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TheWind

Considering not learning to write --- looking for input

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TheWind

So I've been studying for about 1.5 years and am at a pretty decent level, that is except for my writing. I can type it and read it, but I have trouble hand writing it. 

 

I've mulled this decision over in the past many times before, but I always comes to the same conclusion –– I may use this skill for a job one day in the future, so if I'm going to learn it then I should learn it right. 

 

Unfortunately, I feel like I could be doing a lot more with the time I spend practicing my hanzi. I don't however want to be in the hypothetical situation in 3 years where I'm applying for a translators position and I don't get it because can't write the language. 

 

All feedback and input is appreciated

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querido

Rule number zero could be that, having decided to learn how to handwrite, you can politely ignore anyone who tells you it's a waste of time.

 

I don't have time for a long post. A short list of rules could be: 

1. It doesn't have to be pretty at first. It'll get prettier as your hand gets more fluent.

2. In my case, very early I chose a font to look at and I stuck to this font every place I could (my text editor, my browser, etc). My choice was a kai style and when I found STKaiti I stuck with that. (You can use it in Anki and Pleco too, and Skritter is kai style.)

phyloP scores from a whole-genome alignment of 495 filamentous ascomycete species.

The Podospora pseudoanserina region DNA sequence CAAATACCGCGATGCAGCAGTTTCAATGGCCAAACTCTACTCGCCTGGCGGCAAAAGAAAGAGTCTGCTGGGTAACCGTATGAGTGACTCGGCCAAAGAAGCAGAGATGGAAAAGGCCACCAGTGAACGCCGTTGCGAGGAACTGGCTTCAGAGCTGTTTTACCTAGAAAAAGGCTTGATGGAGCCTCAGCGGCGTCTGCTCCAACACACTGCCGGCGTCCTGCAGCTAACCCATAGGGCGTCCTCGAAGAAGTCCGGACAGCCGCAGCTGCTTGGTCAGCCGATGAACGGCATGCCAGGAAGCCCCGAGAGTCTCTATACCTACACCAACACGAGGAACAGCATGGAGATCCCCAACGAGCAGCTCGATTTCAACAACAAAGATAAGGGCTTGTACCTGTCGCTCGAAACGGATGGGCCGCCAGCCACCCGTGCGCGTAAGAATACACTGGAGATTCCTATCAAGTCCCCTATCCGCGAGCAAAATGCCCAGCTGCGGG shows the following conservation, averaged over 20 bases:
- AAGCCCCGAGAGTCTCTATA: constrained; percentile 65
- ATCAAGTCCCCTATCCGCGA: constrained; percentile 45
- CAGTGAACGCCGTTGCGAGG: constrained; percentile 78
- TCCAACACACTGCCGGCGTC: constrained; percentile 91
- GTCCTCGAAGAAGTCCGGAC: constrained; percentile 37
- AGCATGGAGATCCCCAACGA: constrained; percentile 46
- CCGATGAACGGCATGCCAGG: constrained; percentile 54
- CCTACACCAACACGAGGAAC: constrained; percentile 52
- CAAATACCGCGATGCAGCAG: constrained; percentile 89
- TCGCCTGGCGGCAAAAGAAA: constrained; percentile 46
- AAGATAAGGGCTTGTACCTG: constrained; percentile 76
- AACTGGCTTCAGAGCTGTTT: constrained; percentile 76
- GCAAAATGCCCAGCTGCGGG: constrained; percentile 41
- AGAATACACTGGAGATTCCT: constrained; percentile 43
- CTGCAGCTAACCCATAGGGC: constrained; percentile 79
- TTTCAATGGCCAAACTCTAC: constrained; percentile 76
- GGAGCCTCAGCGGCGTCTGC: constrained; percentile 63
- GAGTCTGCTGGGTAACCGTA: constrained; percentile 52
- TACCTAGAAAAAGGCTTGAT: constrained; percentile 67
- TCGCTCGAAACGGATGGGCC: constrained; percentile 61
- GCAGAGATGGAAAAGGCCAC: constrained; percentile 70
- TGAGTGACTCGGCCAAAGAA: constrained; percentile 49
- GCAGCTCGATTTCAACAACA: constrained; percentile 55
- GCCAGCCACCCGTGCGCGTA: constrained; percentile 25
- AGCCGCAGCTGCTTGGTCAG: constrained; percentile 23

3. Use Skritter at least long enough to ingrain stroke order. Feed it the words you already know and keep feeding it those. (Keeping the words whole and not breaking them down into characters is for other reasons and is just my opinion.)

4. Next (perhaps waiting until after you have done the above for a while), make flashcards (maybe using a tool like Chinese Text Analyser (no I don't work for them)) with a cloze sentence or more on the front (enough that the word it's asking for is unambiguous) and just the character/word on the back, requiring that you write the word correctly before revealing it. "Correct" should probably be: every stroke is present and in the right place and touches/intersects every other stroke that it should, so the information is there. << This is the minimum standard, not appearance.

I don't have time to write any more now. I just wanted to help you before the critics show up. :-)

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Demonic_Duck

I don't however want to be in the hypothetical situation in 3 years where I'm applying for a translators position and I don't get it because can't write the language.

This won't happen. No company in the world is going to require large amounts of handwriting for a translation job.

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querido

Oh, sorry, I just noticed that the title of the thread is "considering NOT learning to write". Y'all carry on with the usual thread about not writing, then.

 

I don't doubt that the above poster is right about that.

 

Even if you don't want to handwrite, a much lower but still very valuable standard is being able to write enough to make some strokes into a touch screen until you see the character you want pop up in the candidate list. If you can see the char in your mind (and learn just as much stroke order as you need with Skritter or some other method) then you should be able to make the first few strokes.

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Demonic_Duck